RB: How does this relate to AI-powered creativity?

AM: Machines have the potential to develop all these characteristics, even those to do with feeling, such as suffering and worldly experience. From scanning the web, they will learn what these are, what they mean and how to apply them. This, of course, requires their possessing an excellent understanding of language, tropes included. Machines are not yet at this stage. Developing affective machines is a hot research topic, as is natural language processing.

RB: Can you give some examples of different ways AI-powered creativity has occurred in the arts?

AM: There have been glimmers of AI-powered creativity for some time.

Let’s start with games. Recall the 1997 chess match between Garry Kasparov and IBM’s machine Deep Blue, in which Deep Blue jumped its programme to make a move that stunned Kasparov. This extraordinary and unpredictable move was surely a glimpse of creativity. Eerily, a similar thing happened in 2016 during a Go match between the Go master Lee Sedol and AlphaGo, an artificial neural network machine created at DeepMind in London, in which the machine made a killer move that rattled Lee as well as the AlphaGo team. Deep Blue was programmed to play chess, but AlphaGo taught itself after studying 30 million moves in games played by Go masters. Then there’s AlphaZero. Its chess games border on the surreal. People who have played against it say that it wins with style and imagination – which also demonstrates its creativity. I tell the whole story in my book.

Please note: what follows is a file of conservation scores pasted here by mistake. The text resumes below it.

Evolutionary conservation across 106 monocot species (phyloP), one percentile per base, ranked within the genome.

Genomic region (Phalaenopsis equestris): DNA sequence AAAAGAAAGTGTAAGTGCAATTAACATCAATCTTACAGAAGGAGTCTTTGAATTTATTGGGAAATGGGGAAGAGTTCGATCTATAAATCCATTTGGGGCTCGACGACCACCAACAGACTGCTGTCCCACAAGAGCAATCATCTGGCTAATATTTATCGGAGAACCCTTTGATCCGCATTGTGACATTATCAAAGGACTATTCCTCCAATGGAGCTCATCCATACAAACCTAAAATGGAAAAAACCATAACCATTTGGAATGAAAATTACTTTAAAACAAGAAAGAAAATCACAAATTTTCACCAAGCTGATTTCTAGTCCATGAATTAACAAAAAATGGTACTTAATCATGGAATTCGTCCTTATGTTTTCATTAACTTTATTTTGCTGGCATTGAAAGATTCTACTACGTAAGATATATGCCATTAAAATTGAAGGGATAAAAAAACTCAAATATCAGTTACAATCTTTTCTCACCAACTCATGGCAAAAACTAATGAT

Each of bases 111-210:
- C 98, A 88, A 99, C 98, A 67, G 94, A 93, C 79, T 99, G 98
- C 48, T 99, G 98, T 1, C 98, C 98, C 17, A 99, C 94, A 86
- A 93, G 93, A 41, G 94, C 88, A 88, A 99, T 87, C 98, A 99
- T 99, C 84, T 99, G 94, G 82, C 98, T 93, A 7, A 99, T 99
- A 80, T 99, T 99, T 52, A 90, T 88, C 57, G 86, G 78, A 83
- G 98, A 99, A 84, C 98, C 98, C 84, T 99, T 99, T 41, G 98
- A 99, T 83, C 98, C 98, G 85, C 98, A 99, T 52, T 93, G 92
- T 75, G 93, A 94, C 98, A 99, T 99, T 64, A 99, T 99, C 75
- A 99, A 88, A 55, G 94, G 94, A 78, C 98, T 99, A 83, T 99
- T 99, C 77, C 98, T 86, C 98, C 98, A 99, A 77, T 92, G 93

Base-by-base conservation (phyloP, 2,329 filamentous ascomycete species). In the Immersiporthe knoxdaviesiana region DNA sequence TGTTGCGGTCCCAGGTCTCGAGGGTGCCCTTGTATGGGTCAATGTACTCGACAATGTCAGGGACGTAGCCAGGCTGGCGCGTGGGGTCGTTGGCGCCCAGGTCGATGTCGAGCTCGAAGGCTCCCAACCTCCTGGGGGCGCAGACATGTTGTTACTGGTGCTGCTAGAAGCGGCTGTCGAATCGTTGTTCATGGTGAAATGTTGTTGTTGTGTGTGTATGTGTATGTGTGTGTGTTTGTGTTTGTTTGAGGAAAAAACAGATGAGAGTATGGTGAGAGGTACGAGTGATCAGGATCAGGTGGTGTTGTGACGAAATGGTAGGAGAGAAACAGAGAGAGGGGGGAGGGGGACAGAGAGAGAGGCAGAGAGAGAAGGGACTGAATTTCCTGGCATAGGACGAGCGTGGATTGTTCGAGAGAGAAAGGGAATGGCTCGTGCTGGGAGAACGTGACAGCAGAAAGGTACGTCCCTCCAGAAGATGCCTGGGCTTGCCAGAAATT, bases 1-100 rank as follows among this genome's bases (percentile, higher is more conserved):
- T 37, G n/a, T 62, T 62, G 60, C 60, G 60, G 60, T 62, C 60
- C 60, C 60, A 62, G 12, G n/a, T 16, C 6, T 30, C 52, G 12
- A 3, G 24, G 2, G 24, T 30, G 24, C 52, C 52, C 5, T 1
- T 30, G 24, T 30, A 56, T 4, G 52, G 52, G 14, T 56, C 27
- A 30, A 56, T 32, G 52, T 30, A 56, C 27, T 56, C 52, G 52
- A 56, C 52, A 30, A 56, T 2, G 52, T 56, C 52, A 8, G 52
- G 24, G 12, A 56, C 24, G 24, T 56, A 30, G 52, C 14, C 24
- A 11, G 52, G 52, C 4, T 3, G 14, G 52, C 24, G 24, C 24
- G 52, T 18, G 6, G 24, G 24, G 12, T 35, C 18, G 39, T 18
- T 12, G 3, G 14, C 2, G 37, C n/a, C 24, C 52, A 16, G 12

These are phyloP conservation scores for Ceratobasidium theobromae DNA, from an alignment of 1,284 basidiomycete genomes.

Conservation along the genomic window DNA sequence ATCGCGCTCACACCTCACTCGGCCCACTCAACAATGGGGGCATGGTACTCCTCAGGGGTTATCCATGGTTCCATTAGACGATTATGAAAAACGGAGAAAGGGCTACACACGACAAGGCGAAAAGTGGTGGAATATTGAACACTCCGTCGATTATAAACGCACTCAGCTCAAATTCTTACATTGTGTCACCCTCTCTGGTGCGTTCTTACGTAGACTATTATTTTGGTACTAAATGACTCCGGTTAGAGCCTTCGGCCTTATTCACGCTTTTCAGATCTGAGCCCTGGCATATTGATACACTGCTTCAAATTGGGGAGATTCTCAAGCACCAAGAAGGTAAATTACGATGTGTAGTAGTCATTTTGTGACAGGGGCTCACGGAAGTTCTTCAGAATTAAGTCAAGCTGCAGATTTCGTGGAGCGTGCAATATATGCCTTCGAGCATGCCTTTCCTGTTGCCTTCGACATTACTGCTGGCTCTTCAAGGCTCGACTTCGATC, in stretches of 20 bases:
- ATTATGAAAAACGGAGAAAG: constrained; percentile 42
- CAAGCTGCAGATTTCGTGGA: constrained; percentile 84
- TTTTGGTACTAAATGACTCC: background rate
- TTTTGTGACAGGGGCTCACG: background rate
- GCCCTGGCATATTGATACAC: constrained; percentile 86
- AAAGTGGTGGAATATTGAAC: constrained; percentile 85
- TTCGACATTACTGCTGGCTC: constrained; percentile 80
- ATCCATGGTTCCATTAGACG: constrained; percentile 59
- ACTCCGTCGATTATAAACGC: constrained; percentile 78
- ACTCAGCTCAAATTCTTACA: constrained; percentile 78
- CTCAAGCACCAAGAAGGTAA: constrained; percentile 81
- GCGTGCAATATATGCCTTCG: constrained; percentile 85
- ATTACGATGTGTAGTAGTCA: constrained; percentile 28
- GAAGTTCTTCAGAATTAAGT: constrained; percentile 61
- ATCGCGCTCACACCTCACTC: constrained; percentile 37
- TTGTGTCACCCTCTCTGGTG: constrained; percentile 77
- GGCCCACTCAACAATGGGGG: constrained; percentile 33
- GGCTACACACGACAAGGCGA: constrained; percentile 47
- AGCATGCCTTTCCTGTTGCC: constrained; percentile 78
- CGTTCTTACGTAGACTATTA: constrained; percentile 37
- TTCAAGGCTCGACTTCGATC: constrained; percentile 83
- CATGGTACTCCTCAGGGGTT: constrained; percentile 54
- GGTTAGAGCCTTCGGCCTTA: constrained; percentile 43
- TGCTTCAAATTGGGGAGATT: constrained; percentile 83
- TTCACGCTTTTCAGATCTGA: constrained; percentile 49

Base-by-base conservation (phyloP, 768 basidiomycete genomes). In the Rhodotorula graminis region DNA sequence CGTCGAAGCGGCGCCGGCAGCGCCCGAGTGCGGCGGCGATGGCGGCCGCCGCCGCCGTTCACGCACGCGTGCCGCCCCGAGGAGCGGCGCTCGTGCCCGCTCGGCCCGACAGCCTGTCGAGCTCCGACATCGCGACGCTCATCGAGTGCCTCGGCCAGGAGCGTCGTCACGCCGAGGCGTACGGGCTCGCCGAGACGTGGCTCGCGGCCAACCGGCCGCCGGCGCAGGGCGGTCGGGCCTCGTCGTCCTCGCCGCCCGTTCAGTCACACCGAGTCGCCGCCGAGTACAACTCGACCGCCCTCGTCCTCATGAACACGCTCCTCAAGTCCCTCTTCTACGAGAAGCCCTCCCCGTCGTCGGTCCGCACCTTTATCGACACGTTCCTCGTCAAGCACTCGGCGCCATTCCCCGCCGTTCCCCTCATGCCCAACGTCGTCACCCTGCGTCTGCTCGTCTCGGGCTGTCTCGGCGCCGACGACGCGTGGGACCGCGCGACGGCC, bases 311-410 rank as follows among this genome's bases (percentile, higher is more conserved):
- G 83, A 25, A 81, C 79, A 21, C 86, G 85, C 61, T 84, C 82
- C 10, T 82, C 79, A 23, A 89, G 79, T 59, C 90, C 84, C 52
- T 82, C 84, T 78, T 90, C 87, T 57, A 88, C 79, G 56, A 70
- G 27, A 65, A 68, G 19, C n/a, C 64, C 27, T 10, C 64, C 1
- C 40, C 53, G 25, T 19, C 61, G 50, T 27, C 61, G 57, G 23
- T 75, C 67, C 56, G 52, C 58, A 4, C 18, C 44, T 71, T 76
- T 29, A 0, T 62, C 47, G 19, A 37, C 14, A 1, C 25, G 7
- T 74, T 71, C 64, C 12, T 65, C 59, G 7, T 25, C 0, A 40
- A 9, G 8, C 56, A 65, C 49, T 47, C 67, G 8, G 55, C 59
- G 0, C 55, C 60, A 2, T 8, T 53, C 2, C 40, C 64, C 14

Google’s DeepDream is a great example of how machines see the world in ways that are drastically different from ours. The images it creates are novel, ambiguous and complex, qualities that are sometimes considered a definition of creativity itself. Using a Generative Adversarial Network (GAN) enables machines to dream as they assess their work. A hybrid form of GAN called a Creative Adversarial Network creates styles of art never seen before.

Machines can create texts that don’t work in the way that people expect language to work, blurring the line between sense and nonsense. Perhaps in future they will change the course of literature, along with art and music. Then there’s the 90 second melody that a neural network machine at Google created entirely from scratch. It was trained on 4,500 popular melodies and seeded with four musical notes and given a problem – to create a brand new melody. To solve it it worked the way that we do, using the knowledge that it already had. This was the first piece of music ever composed entirely by a machine that had not been programmed to do so.